Hemp Plastic And The Comeback Of The Hemp Car
Hemp plastic is a strong and renewable resource that can be largely used to replace oil based plastics. It is one of the many wonders hemp has to offer, and one that the automotive industry is now beginning to take seriously - again.
Hemp and plastic
Plastic is traditionally made from oil, but this is a toxic and environmentally unfriendly way of doing so. Hemp is a plant that is extremely rich in cellulose, and offers the components to make a plastic that is not only stronger than oil based plastics, but is also biodegradable, sustainable and environmentally friendly to make.
It is the stalk of the hemp plant that is of most interest, consisting of 85% cellulose. Not only this, but hemp is a highly resilient plant that can grow pretty much anywhere in a very short amount of time. What this means is that hemp is an extremely viable resource. And because it is biodegradable, anything made of it will not sit in landfills for hundreds of years in the same way that petroleum based plastics do. Advances in plastic technologies also means that pretty much anything that is made out of petroleum plastic can also be made out of hemp plastic. So why have we not seen much plastic hemp in use? Well, the production of hemp based products is not as profitable as petrol products, which is one of the main reasons, the use of hemp was prohibited. Hemp poses a threat to the lucrative business model of more than one industry.
The recent history of hemp
Hemp is a particular strain of cannabis that contains barely any amounts of THC. The plant has a long history of use, particularly in the earlier years of America. Many industrialists were very interested in how it could be utilised and put to use. A prime example of this was the car maker Henry Ford. Ford had his own hemp plantation and was one of the first people to use it as a plastic. He was documented producing a car from it. A car he said had an impact strength ten times stronger than that of its steel counterpart of the time and was highly sustainable, as it was “grown from our own soil”. Ford largely intended to roll out this cheaper to produce and much safer car on a large scale, but unfortunately other industrialists got in the way.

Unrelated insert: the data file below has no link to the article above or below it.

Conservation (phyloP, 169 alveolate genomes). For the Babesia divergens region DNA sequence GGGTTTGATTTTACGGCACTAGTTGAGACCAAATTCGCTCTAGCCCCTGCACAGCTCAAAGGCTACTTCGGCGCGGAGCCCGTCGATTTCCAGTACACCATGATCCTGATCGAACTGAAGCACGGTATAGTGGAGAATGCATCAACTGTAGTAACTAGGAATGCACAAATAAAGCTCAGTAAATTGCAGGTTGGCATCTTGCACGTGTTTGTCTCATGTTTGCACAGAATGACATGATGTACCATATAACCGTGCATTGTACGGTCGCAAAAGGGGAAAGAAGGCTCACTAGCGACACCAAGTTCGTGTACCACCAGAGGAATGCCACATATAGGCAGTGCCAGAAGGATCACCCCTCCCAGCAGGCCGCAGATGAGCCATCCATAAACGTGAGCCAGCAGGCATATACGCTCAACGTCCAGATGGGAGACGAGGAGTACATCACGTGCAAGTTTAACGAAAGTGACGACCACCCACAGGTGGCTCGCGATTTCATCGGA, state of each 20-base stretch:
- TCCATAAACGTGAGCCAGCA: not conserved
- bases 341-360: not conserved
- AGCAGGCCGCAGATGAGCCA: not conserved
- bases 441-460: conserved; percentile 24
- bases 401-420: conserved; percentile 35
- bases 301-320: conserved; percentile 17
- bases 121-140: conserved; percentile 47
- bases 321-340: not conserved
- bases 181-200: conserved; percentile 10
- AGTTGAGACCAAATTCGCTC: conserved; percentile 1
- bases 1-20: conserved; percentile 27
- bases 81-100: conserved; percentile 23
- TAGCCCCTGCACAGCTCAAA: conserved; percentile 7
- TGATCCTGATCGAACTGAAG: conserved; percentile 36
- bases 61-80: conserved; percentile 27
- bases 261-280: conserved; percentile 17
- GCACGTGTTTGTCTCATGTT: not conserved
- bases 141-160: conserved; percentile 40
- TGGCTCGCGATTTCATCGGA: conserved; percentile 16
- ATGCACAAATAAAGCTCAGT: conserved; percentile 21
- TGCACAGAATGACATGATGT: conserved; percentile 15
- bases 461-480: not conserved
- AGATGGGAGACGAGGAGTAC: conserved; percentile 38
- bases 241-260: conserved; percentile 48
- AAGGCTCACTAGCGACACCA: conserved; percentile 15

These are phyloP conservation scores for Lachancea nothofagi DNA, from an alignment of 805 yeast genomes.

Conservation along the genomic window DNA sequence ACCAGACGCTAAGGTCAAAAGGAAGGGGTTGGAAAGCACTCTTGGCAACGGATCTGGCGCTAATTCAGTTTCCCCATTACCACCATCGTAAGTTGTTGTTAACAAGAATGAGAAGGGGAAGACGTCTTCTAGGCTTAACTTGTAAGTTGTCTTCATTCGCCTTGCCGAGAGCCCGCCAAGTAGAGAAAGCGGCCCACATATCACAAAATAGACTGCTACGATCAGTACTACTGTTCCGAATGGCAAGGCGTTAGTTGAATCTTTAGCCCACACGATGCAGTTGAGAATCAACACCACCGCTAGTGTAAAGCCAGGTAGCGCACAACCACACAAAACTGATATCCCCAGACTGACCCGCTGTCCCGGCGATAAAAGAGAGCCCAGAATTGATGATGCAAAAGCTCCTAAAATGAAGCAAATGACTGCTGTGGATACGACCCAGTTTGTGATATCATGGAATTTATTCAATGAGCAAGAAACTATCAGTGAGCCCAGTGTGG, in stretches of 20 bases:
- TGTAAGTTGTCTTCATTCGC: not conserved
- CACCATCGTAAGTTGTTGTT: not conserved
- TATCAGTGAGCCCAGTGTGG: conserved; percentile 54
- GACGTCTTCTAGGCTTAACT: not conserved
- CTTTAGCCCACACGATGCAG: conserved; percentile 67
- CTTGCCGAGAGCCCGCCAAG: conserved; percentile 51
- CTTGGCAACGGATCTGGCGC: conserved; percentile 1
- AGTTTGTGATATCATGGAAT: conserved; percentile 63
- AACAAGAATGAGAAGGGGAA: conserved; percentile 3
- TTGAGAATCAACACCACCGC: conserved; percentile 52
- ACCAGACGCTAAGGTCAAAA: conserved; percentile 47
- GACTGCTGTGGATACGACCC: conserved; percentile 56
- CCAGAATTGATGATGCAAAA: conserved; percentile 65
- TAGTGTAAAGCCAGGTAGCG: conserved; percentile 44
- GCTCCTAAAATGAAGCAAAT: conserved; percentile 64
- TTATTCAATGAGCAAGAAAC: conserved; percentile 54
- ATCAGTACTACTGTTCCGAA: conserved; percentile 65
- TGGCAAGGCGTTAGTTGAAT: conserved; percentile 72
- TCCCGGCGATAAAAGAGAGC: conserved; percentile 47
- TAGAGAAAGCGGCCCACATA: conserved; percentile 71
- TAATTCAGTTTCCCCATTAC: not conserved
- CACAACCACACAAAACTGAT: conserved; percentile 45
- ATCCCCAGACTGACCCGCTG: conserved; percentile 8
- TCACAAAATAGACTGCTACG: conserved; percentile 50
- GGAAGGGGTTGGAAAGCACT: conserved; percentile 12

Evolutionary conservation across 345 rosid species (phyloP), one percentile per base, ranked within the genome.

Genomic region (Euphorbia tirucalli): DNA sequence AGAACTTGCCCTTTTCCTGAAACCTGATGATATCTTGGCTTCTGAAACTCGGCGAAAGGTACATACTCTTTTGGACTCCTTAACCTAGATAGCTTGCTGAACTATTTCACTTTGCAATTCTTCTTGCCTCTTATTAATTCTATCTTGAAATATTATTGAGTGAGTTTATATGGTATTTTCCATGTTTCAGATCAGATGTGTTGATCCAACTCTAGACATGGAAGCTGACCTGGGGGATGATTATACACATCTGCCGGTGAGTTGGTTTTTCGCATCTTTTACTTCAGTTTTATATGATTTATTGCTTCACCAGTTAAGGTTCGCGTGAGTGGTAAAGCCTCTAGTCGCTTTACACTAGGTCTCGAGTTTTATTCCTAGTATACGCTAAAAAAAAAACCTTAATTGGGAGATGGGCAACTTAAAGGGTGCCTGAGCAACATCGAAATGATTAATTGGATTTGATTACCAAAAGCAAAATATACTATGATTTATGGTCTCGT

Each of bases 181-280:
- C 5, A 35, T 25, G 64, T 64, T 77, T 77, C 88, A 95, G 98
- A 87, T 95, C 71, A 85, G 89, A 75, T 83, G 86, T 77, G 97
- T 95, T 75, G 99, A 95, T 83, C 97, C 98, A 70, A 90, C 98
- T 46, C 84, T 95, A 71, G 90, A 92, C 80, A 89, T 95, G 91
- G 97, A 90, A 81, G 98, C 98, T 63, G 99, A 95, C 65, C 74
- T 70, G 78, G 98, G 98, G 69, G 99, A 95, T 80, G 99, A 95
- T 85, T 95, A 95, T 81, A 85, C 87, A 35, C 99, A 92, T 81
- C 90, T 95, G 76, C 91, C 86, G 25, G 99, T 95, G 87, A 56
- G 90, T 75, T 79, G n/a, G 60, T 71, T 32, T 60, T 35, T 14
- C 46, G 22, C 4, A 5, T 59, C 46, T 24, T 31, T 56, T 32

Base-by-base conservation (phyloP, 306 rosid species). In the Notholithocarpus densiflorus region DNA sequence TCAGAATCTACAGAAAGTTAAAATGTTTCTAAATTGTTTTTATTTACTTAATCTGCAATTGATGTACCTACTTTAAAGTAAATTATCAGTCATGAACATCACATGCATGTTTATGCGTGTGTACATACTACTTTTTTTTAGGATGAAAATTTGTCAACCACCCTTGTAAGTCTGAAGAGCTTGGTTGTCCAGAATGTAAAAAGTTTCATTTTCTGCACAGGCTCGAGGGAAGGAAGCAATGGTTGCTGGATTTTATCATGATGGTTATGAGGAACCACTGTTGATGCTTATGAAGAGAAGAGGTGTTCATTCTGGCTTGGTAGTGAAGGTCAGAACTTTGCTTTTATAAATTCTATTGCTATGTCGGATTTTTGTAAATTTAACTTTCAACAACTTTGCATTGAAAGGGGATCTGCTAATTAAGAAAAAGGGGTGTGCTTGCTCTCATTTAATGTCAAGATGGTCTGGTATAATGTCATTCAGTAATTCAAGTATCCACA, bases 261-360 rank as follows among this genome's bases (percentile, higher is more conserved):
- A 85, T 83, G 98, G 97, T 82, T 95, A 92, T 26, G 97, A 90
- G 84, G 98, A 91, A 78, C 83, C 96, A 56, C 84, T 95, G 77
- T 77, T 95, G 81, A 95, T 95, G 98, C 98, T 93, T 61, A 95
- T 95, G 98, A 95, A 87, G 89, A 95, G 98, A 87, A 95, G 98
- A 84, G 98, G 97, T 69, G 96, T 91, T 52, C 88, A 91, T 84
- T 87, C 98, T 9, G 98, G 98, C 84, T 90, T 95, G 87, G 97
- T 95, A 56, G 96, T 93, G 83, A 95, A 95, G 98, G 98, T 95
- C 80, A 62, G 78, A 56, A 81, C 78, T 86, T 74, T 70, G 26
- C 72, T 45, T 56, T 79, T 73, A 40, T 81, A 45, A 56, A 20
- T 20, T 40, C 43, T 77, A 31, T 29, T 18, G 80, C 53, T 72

Many believe that it was actually hemp that led to the prohibition of cannabis, and not the other way around. Hemp posed a large risk to big oil that was just beginning to flourish, as well as other industries such as tree felling who largely dominate the paper market – hemp had the potential to replace them both.
Three big corporations that led to the prohibition of cannabis were Hearst, DuPont and Mellon, all of whom campaigned and funded efforts for the criminalisation of Hemp – they said it was the cause of crime and a scourge to middle class America. However, Hearst owned a large amount of timber, and both DuPont and Mellon had large stakes in oil.
Fortunately, much of the damage of the past has begun to unravel. Hemp is once again being grown in America and across the world, with the industry now slowly growing.
Hemp and cars
Within the last few years, a major industry has begun to re-awaken to the use of hemp plastics for all of their benefits. This is the automotive industry. Manufacturers such as BMW, Chrysler, GM, Ford, Honda and Saturn have been using hemp plastics and composites for door panels and trunk lids etc. With each passing model implementing more and more. A prime example of this is BMW’s new i3 electric car which has utilised the use of hemp plastics to reduce its weight. It has resulted in a car that is only 2,700 pounds, 800 pounds lighter than its competitors. This not only means that the i3 is greener than its counterparts, but can also go further due to it having to power less mass.
Faurecia, another automotive company is set to be the first to become the first to produce 100% bio plastics, with hemp being at its heart. They aim to have their product, known as BioMat in full production by 2016, meaning that we could be seeing the return of the hemp car in coming years. It is an exciting prospect, to see one of the largest industries in the world could move its emphasis and reliance away from oil, brining about the much needed ecological renaissance.